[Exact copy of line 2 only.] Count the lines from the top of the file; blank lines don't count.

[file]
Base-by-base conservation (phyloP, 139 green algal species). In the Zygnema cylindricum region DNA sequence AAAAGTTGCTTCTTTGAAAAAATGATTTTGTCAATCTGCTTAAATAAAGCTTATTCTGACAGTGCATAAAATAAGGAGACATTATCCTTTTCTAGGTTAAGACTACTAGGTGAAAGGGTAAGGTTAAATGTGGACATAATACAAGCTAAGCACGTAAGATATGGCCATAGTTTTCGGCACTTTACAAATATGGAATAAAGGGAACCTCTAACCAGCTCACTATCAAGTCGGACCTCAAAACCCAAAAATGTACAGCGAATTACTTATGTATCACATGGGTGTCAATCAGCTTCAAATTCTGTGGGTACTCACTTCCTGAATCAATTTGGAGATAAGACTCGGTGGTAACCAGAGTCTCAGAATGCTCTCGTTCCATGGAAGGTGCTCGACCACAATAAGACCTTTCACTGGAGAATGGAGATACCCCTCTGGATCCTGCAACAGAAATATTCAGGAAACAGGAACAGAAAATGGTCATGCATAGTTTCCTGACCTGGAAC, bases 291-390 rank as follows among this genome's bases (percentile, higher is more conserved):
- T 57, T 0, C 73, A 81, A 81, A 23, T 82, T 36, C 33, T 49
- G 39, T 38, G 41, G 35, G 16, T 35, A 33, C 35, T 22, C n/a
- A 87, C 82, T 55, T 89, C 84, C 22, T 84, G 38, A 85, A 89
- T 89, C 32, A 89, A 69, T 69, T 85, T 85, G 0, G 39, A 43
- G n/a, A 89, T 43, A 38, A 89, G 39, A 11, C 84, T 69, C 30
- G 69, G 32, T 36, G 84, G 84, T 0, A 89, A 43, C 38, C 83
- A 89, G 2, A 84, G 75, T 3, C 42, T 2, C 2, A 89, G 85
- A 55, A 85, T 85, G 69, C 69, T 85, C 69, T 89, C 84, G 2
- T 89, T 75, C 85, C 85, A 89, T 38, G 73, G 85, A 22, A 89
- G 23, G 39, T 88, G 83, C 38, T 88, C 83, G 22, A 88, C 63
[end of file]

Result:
- T 57, T 0, C 73, A 81, A 81, A 23, T 82, T 36, C 33, T 49